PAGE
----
As regards the rejection rate, I would say that about 95% of the models we come up with will, after extensive testing, be discarded. However, they may not stay discarded. Sometimes we find that a change or advance in technology makes a model we had previously rejected viable.
In House Tool: Pattern Recognition
How would you say your models were split in terms of market making, arbitrage and directional logic? And is any particular category preferred for particular markets?
We have models in all three categories, but directional models probably make up the majority. In general, I wouldn't say that any particular approach was tied to a particular type of market. However, as regards options, there is perhaps a bias in favour of arbitrage approaches, as we feel that we have some techniques that give us an advantage in spotting mispriced options.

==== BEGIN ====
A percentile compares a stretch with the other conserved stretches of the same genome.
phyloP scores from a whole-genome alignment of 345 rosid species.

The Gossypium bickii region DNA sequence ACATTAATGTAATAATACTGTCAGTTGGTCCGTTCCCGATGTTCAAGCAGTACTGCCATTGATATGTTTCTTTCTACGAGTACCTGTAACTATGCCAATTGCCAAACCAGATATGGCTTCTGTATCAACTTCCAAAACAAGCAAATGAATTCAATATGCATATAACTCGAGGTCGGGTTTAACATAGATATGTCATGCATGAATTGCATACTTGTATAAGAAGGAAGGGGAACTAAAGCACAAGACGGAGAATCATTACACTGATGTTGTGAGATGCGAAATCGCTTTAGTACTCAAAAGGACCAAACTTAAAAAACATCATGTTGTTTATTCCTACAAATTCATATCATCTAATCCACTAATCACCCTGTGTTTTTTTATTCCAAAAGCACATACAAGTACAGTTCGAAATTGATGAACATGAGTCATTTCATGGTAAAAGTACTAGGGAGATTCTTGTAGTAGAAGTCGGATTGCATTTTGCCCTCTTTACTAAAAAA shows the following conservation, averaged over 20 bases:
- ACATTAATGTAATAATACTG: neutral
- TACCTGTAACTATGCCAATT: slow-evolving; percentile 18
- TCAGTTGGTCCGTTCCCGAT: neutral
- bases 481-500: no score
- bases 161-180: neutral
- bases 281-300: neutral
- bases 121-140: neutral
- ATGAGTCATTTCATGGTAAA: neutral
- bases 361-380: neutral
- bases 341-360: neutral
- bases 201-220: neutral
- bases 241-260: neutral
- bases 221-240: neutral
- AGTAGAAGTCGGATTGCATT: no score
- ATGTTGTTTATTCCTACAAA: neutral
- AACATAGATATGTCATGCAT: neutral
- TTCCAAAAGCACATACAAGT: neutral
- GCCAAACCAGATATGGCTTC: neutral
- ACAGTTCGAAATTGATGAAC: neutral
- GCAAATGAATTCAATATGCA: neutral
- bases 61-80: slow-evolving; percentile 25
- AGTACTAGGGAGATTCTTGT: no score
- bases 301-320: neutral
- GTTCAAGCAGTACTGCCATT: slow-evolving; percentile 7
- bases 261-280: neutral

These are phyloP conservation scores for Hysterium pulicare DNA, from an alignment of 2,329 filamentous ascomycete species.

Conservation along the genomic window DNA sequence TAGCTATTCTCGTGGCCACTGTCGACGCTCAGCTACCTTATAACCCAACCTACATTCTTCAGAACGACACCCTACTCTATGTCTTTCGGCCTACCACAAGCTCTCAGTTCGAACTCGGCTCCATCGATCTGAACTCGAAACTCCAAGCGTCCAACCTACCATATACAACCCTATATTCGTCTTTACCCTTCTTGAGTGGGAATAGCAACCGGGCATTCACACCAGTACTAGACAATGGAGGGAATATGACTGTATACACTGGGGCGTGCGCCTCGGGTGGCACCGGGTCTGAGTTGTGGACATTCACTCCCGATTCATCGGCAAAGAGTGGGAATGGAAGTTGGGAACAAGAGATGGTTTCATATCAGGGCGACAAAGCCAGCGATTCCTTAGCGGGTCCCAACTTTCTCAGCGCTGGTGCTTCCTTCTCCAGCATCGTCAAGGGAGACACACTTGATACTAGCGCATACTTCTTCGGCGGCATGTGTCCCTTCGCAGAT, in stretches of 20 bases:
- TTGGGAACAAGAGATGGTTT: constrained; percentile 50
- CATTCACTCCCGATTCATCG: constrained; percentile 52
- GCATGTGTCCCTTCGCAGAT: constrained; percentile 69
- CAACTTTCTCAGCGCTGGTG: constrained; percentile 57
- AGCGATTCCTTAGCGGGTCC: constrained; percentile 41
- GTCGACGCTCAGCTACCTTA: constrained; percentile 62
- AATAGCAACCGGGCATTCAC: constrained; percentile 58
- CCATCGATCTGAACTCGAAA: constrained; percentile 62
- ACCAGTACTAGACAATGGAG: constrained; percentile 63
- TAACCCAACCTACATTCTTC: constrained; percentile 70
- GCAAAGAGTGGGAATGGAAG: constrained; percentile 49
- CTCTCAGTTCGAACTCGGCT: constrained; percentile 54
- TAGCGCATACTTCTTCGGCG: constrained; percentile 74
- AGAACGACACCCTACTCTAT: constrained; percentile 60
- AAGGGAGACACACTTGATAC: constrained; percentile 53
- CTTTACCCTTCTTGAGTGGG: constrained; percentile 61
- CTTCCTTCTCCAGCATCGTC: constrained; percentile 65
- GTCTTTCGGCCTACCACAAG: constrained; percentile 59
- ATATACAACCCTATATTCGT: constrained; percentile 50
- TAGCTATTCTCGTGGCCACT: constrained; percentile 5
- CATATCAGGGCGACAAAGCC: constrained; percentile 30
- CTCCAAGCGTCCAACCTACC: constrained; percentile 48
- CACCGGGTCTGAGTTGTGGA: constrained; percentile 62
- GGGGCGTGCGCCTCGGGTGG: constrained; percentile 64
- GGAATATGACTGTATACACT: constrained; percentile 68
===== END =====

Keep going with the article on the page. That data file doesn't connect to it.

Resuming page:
Are there any markets that you find are not amenable to automated model trading?
Not as regards the business logic, no. However, option markets are an interesting challenge for us in terms of technology. Historically, option market-making was always a request for a quotation market - a price was made only at the time that it was requested. That is no longer the case, so our automated models now have to place orders across hundreds of strikes and expiries. If the underlying market moves rapidly, you cannot just move all five hundred orders in a millisecond, so keeping our portfolio balanced in that sort of environment is obviously very challenging and an ongoing area of research for us.